Afghan president Hamid Karzai's order to his forces to wrest control of Bagram prison from the United States highlights Afghans' growing testiness. It comes just as talks begin with their American allies on new security arrangements to govern a continued U.S. military presence in Afghanistan after 2014. Those negotiations were already expected to be highly contentious, and the conflict over the prison only deepens Afghan suspicions of U.S. intentions.
Karzai is furious at the U.S. military's refusal to honor a hand-over agreement signed last March that would turn over to Afghan authorities the detainees at the prison whom Afghan courts have acquitted of any crime. This seeming indifference to Afghan sovereignty seems certain to stiffen Karzai's resistance to a core U.S. demand in the negotiations on a residual troop presence: a status-of-forces-agreement that guarantees immunity from Afghan prosecution to U.S. military personnel accused of crimes.
By inauspicious coincidence, last week Afghan villagers testified via videolink in the military trial of army sergeant Robert Bales, charged with wanton murder early this year of 16 Afghan civilians -- the kind of war crime that many Afghans are convinced U.S. military courts will not properly punish. Indeed, in-depth polling unveiled last week finds that Afghans have more fear of "encountering international forces" than of the dangers of Taliban attacks if they travel around the country, dare to run for office, or just vote.
Seventy-eight percent of the 6,290 respondents in the latest 272-page Asia Foundation annual survey of Afghan public attitudes told in-person interviewers that they fear encounters with the foreign troops. Among Pashtuns, the largest ethnic group, the fearful number 83 percent, and in the militarily contested southern provinces, including Kandahar, they are 89 percent of those surveyed.
Karzai frequently gives voice to such public sentiments in his demands to rein in the foreign forces that are supposed to be buttressing his government's authority. They also suggest why few Afghans muster much outrage about the upsurge in deadly attacks on Western troops by soldiers in the Afghan national army, attributed by a NATO report in part to "rude and vulgar" foreign behavior toward their ostensible Afghan allies.
To be sure, nearly half of Afghans also say they'd be fearful of encounters with Afghan army officers too. Still, 87 percent believe the growing army is helping to improve security in the country, and 82 percent optimistically imagine that it is "professional and well trained." The survey did not ask Afghans about the army's high attrition rates, but 65 percent did acknowledge that the army "needs the support of foreign troops and cannot operate by itself."
Four in ten Pashtuns admit to some or even a lot of sympathy with the Taliban insurgency; nationally, 30 percent of Afghan respondents do. This represents a decline over the past four years, from 56 percent in 2009, and the majority of Afghans who now disavow any sympathy at all for the armed opposition primarily cite its "killing innocent people." (The minority overwhelmingly justifies its lingering sympathies "because the armed opposition groups are Afghans" or "Muslims.")
Across the spectrum, 81 percent of Afghans surveyed support the Karzai government's efforts to "reconcile" with the insurgents, regardless of the motivations they impute to the violent resistance. The most widely volunteered reasons that respondents believe motivate Taliban combatants are the presence of foreign forces in Afghanistan (21 percent) or their desire to gain power (16 percent). Just five percent attribute the insurgency to the corruption in the government, though fully a third of Afghans cite that corruption as the government's biggest failing.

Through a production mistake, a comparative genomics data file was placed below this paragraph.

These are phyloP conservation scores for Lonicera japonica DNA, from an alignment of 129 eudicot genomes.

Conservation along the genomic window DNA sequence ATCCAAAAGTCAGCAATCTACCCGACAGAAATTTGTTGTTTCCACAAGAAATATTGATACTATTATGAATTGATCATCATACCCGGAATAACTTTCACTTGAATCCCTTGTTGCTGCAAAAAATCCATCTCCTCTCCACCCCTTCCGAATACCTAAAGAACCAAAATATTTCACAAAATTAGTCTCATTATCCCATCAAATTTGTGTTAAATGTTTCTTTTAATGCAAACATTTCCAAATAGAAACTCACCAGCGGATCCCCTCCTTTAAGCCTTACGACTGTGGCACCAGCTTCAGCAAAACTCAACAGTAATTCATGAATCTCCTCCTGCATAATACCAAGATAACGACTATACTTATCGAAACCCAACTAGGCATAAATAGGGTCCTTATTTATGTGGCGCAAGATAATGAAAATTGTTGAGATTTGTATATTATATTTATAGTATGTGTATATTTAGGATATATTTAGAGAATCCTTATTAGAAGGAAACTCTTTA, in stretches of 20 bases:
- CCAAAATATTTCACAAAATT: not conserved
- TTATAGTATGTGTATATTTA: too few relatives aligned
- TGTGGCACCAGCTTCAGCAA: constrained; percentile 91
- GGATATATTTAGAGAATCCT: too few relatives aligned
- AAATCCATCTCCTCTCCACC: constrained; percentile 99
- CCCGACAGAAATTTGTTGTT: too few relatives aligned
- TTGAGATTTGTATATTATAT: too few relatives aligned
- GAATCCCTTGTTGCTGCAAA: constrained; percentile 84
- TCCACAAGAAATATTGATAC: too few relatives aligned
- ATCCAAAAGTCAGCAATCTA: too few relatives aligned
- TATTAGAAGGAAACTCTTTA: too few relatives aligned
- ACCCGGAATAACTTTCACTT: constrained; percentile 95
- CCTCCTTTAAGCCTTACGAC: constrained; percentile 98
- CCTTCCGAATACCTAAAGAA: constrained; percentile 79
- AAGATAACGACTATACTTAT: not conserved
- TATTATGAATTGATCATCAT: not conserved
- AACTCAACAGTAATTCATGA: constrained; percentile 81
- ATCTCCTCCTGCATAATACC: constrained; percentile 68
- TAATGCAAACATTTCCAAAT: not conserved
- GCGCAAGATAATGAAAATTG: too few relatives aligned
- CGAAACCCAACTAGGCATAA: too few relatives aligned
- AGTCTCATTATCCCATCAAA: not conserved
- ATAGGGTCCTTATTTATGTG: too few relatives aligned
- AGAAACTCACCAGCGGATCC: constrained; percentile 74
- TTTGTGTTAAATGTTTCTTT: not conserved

While the foreign military presence touches many raw nerves, Afghans appear to recognize the international community's contribution to the improvements that large majorities see in education, road construction, water supply, and health care. They credit foreign donors far more than the government for humanitarian aid, and attribute successful projects in their provinces in particular to aid from the United States (35 percent), Germany, or Japan (nine percent each).
Unsurprisingly, Afghans want the aid spigot from abroad to stay open. It is the military relationship they find vexing, and that is now up for negotiation -- negotiations that such survey research might usefully inform. Although immunity is a standard feature of status-of-forces agreements in other countries where U.S. forces are based (including Germany and Japan), it seems likely to be a sticking point for Afghans. They note Iraq's adamant refusal last year to accept such an immunity agreement, which finally disabused the Pentagon of illusions it could keep a vestigial force there indefinitely.
Of course, Afghanistan still faces a stubbornly entrenched insurgency, and so long as there is no political accommodation among Afghans, the government will still likely need foreign back-up to hold the Taliban at bay. The prospect of a vestigial but lethal continuing U.S. military presence can, however, be a compelling incentive for the Taliban to take the path of a negotiated settlement -- as the only way to get all American troops out of the country.
Now that Americans have retained President Obama for another term, his administration needs adroitly to engage in multiple layers of Afghan negotiations -- directly with Karzai over the U.S. military presence if there is no Taliban deal, with neighboring countries including Pakistan and Iran, and with the insurgencies. The latter could best be facilitated by the United Nations. Ironically, the bilateral negotiations with America's allies in Kabul could prove the most thankless.